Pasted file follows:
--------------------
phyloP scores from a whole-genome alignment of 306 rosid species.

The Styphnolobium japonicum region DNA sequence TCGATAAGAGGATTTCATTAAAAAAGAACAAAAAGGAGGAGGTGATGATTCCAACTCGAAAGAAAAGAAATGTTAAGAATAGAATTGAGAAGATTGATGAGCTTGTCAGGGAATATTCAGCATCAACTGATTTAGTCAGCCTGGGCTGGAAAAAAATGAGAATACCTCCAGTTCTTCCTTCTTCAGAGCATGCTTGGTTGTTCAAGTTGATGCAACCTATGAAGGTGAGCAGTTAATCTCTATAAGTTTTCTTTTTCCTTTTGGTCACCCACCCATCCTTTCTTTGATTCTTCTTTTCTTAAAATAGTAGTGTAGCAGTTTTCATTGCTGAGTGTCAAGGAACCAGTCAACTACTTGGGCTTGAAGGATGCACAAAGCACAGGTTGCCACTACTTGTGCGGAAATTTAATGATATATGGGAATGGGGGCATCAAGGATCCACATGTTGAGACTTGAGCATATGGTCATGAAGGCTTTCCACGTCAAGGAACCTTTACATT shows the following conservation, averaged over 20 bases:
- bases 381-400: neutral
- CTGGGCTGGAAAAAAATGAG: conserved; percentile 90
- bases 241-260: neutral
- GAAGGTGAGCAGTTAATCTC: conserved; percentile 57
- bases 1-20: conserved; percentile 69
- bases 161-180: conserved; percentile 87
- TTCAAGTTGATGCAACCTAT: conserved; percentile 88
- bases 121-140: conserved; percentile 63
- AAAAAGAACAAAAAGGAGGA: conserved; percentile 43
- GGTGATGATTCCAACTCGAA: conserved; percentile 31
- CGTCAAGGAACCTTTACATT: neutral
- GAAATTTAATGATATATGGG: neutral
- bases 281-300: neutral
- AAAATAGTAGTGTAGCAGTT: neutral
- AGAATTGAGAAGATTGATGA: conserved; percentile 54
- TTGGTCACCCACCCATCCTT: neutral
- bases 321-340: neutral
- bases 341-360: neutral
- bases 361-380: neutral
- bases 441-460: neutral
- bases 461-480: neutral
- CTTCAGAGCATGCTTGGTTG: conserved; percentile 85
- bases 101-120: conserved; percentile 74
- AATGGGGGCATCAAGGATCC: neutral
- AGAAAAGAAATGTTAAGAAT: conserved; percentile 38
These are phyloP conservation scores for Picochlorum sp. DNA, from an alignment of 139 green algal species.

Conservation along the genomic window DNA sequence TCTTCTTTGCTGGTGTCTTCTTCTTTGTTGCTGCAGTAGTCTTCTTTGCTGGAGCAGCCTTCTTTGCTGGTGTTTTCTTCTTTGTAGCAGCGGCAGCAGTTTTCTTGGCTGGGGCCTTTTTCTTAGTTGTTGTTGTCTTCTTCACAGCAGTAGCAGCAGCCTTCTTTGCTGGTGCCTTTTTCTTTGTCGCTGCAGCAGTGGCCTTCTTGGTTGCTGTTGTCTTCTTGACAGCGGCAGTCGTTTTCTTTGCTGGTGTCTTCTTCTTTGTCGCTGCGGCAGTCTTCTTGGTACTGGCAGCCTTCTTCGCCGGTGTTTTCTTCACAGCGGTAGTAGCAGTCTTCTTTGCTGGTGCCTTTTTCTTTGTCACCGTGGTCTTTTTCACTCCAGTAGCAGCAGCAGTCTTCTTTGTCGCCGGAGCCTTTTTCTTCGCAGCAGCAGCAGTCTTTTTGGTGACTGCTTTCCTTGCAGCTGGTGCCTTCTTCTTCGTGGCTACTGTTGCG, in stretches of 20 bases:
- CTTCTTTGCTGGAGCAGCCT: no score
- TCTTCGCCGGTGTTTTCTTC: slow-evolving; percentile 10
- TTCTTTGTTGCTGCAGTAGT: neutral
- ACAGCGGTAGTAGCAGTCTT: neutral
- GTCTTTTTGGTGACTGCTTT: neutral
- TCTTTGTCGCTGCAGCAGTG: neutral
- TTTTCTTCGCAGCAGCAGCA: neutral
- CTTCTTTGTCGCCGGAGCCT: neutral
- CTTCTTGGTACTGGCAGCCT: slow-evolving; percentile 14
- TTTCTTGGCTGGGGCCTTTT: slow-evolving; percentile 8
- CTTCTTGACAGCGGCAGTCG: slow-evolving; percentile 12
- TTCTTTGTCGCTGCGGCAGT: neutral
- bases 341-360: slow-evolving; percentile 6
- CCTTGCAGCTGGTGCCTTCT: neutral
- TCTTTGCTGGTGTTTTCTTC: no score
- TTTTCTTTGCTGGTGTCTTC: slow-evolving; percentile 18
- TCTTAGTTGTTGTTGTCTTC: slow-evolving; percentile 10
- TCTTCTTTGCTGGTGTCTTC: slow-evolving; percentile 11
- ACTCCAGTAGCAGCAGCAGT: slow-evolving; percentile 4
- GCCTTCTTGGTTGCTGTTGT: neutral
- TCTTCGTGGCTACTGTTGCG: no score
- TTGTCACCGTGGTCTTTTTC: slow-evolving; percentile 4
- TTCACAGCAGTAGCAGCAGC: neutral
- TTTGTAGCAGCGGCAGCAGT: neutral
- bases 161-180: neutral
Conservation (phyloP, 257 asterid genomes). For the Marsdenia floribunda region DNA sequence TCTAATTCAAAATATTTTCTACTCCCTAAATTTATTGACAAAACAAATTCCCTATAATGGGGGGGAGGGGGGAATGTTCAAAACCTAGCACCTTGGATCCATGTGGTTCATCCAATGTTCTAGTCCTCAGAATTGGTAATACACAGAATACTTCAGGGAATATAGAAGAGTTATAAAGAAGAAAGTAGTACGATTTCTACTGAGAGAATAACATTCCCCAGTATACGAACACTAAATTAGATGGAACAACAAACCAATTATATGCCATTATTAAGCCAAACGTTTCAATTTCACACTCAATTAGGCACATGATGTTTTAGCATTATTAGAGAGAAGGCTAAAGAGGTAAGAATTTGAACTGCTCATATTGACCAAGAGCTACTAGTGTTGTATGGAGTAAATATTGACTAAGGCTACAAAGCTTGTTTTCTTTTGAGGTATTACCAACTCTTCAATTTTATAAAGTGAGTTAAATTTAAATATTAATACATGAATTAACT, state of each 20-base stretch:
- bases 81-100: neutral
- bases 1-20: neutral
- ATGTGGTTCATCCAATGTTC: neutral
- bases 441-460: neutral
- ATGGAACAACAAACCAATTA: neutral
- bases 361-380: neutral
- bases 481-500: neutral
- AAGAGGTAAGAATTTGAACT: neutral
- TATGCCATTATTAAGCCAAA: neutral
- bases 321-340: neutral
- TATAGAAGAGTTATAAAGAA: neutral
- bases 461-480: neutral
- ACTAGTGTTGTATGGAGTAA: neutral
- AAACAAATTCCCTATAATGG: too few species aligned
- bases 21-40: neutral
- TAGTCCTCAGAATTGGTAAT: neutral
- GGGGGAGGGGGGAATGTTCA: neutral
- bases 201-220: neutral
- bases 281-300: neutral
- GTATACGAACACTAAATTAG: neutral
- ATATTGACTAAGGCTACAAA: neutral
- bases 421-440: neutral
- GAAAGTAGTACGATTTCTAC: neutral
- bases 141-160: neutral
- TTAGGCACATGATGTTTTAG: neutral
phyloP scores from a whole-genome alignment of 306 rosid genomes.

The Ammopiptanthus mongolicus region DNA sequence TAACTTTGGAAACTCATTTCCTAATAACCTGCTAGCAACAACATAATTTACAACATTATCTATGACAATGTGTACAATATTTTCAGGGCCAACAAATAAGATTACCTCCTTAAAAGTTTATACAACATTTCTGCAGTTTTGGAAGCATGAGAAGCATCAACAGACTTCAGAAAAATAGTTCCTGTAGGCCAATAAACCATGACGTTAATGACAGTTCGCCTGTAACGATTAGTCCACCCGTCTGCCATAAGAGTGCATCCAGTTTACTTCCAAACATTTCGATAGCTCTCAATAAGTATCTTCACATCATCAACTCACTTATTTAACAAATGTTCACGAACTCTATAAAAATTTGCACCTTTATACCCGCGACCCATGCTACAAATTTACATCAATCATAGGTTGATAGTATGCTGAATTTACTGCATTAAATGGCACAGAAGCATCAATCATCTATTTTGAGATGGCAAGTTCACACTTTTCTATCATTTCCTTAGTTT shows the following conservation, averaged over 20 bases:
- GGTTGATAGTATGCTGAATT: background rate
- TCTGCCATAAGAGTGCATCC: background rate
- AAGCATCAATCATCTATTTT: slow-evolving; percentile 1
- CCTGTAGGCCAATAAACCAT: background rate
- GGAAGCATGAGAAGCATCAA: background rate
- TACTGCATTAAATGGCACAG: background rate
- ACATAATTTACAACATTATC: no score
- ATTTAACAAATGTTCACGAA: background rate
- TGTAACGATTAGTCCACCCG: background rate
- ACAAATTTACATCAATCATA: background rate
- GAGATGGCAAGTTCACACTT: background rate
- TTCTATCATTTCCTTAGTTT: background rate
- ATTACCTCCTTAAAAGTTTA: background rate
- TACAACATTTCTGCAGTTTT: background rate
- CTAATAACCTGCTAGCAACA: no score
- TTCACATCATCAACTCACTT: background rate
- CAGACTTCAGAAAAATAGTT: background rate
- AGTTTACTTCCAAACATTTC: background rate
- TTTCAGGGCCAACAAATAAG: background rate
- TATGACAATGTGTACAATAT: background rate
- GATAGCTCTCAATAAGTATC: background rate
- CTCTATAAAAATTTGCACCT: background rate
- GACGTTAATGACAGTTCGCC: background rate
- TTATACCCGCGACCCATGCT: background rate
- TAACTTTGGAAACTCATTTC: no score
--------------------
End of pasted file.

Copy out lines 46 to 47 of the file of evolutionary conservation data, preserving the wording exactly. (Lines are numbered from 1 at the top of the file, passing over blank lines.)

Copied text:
- TCTTAGTTGTTGTTGTCTTC: slow-evolving; percentile 10
- TCTTCTTTGCTGGTGTCTTC: slow-evolving; percentile 11